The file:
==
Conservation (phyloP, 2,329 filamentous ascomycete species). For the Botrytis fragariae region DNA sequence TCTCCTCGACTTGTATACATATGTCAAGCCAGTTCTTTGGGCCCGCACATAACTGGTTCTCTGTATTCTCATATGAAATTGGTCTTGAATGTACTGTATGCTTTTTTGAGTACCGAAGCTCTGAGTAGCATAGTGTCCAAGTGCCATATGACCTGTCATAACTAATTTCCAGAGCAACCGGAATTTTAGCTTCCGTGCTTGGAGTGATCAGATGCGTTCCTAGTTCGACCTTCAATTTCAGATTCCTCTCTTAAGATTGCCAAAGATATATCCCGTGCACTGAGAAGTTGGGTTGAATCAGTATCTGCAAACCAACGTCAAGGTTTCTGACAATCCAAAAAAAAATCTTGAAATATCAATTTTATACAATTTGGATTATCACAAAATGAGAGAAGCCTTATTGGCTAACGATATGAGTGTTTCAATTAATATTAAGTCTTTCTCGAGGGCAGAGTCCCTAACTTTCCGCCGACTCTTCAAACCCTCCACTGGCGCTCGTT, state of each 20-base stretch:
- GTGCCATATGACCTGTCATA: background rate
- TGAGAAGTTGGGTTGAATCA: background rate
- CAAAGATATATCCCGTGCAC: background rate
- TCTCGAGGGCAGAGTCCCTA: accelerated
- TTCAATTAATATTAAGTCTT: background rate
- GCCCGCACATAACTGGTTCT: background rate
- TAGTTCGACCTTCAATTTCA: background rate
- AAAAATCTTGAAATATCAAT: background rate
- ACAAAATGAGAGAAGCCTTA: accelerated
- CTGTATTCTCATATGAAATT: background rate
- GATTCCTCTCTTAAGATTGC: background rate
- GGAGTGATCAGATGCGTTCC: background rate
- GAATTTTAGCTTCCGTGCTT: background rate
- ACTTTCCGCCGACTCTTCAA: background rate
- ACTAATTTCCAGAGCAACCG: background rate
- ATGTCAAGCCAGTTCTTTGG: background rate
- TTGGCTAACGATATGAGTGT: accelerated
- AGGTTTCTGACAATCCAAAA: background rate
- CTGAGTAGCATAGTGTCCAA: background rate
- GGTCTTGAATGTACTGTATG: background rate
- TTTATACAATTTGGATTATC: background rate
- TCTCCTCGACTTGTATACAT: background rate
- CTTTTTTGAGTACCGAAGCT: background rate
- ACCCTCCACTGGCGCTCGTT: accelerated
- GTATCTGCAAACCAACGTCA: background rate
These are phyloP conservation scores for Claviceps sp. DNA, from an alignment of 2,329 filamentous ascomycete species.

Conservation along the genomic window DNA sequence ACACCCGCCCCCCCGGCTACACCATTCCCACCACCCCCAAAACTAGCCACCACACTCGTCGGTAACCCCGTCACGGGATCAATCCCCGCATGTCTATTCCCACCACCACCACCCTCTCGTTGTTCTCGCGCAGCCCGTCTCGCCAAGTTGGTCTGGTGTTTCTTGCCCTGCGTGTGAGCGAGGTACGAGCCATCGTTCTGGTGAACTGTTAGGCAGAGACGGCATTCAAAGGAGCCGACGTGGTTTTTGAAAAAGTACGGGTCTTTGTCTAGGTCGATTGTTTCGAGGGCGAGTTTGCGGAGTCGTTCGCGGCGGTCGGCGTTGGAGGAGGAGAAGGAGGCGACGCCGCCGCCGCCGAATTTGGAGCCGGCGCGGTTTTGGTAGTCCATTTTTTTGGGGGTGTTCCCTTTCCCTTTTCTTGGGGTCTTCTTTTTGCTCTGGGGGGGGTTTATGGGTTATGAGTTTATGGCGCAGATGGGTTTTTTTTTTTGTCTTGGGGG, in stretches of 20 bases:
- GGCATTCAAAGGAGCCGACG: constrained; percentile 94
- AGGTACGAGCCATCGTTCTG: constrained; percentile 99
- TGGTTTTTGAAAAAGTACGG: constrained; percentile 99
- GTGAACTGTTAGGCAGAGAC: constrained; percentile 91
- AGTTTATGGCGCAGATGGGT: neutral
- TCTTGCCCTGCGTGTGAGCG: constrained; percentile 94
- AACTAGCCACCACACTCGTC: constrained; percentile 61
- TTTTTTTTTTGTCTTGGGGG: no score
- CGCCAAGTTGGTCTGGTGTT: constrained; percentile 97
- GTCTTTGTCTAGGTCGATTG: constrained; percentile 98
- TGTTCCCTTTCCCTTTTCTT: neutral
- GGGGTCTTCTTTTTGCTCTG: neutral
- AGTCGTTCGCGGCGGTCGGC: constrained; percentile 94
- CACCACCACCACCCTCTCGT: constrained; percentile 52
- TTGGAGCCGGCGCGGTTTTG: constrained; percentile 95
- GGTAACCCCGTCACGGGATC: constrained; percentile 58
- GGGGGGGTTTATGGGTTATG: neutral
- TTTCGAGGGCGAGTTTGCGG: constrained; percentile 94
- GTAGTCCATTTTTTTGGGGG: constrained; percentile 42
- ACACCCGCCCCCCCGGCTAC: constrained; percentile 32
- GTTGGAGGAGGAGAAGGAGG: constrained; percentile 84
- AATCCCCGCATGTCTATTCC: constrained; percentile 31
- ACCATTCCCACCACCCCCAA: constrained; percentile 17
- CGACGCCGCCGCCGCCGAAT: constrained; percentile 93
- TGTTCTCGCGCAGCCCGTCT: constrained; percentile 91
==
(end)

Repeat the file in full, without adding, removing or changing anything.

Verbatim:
Conservation (phyloP, 2,329 filamentous ascomycete species). For the Botrytis fragariae region DNA sequence TCTCCTCGACTTGTATACATATGTCAAGCCAGTTCTTTGGGCCCGCACATAACTGGTTCTCTGTATTCTCATATGAAATTGGTCTTGAATGTACTGTATGCTTTTTTGAGTACCGAAGCTCTGAGTAGCATAGTGTCCAAGTGCCATATGACCTGTCATAACTAATTTCCAGAGCAACCGGAATTTTAGCTTCCGTGCTTGGAGTGATCAGATGCGTTCCTAGTTCGACCTTCAATTTCAGATTCCTCTCTTAAGATTGCCAAAGATATATCCCGTGCACTGAGAAGTTGGGTTGAATCAGTATCTGCAAACCAACGTCAAGGTTTCTGACAATCCAAAAAAAAATCTTGAAATATCAATTTTATACAATTTGGATTATCACAAAATGAGAGAAGCCTTATTGGCTAACGATATGAGTGTTTCAATTAATATTAAGTCTTTCTCGAGGGCAGAGTCCCTAACTTTCCGCCGACTCTTCAAACCCTCCACTGGCGCTCGTT, state of each 20-base stretch:
- GTGCCATATGACCTGTCATA: background rate
- TGAGAAGTTGGGTTGAATCA: background rate
- CAAAGATATATCCCGTGCAC: background rate
- TCTCGAGGGCAGAGTCCCTA: accelerated
- TTCAATTAATATTAAGTCTT: background rate
- GCCCGCACATAACTGGTTCT: background rate
- TAGTTCGACCTTCAATTTCA: background rate
- AAAAATCTTGAAATATCAAT: background rate
- ACAAAATGAGAGAAGCCTTA: accelerated
- CTGTATTCTCATATGAAATT: background rate
- GATTCCTCTCTTAAGATTGC: background rate
- GGAGTGATCAGATGCGTTCC: background rate
- GAATTTTAGCTTCCGTGCTT: background rate
- ACTTTCCGCCGACTCTTCAA: background rate
- ACTAATTTCCAGAGCAACCG: background rate
- ATGTCAAGCCAGTTCTTTGG: background rate
- TTGGCTAACGATATGAGTGT: accelerated
- AGGTTTCTGACAATCCAAAA: background rate
- CTGAGTAGCATAGTGTCCAA: background rate
- GGTCTTGAATGTACTGTATG: background rate
- TTTATACAATTTGGATTATC: background rate
- TCTCCTCGACTTGTATACAT: background rate
- CTTTTTTGAGTACCGAAGCT: background rate
- ACCCTCCACTGGCGCTCGTT: accelerated
- GTATCTGCAAACCAACGTCA: background rate
These are phyloP conservation scores for Claviceps sp. DNA, from an alignment of 2,329 filamentous ascomycete species.

Conservation along the genomic window DNA sequence ACACCCGCCCCCCCGGCTACACCATTCCCACCACCCCCAAAACTAGCCACCACACTCGTCGGTAACCCCGTCACGGGATCAATCCCCGCATGTCTATTCCCACCACCACCACCCTCTCGTTGTTCTCGCGCAGCCCGTCTCGCCAAGTTGGTCTGGTGTTTCTTGCCCTGCGTGTGAGCGAGGTACGAGCCATCGTTCTGGTGAACTGTTAGGCAGAGACGGCATTCAAAGGAGCCGACGTGGTTTTTGAAAAAGTACGGGTCTTTGTCTAGGTCGATTGTTTCGAGGGCGAGTTTGCGGAGTCGTTCGCGGCGGTCGGCGTTGGAGGAGGAGAAGGAGGCGACGCCGCCGCCGCCGAATTTGGAGCCGGCGCGGTTTTGGTAGTCCATTTTTTTGGGGGTGTTCCCTTTCCCTTTTCTTGGGGTCTTCTTTTTGCTCTGGGGGGGGTTTATGGGTTATGAGTTTATGGCGCAGATGGGTTTTTTTTTTTGTCTTGGGGG, in stretches of 20 bases:
- GGCATTCAAAGGAGCCGACG: constrained; percentile 94
- AGGTACGAGCCATCGTTCTG: constrained; percentile 99
- TGGTTTTTGAAAAAGTACGG: constrained; percentile 99
- GTGAACTGTTAGGCAGAGAC: constrained; percentile 91
- AGTTTATGGCGCAGATGGGT: neutral
- TCTTGCCCTGCGTGTGAGCG: constrained; percentile 94
- AACTAGCCACCACACTCGTC: constrained; percentile 61
- TTTTTTTTTTGTCTTGGGGG: no score
- CGCCAAGTTGGTCTGGTGTT: constrained; percentile 97
- GTCTTTGTCTAGGTCGATTG: constrained; percentile 98
- TGTTCCCTTTCCCTTTTCTT: neutral
- GGGGTCTTCTTTTTGCTCTG: neutral
- AGTCGTTCGCGGCGGTCGGC: constrained; percentile 94
- CACCACCACCACCCTCTCGT: constrained; percentile 52
- TTGGAGCCGGCGCGGTTTTG: constrained; percentile 95
- GGTAACCCCGTCACGGGATC: constrained; percentile 58
- GGGGGGGTTTATGGGTTATG: neutral
- TTTCGAGGGCGAGTTTGCGG: constrained; percentile 94
- GTAGTCCATTTTTTTGGGGG: constrained; percentile 42
- ACACCCGCCCCCCCGGCTAC: constrained; percentile 32
- GTTGGAGGAGGAGAAGGAGG: constrained; percentile 84
- AATCCCCGCATGTCTATTCC: constrained; percentile 31
- ACCATTCCCACCACCCCCAA: constrained; percentile 17
- CGACGCCGCCGCCGCCGAAT: constrained; percentile 93
- TGTTCTCGCGCAGCCCGTCT: constrained; percentile 91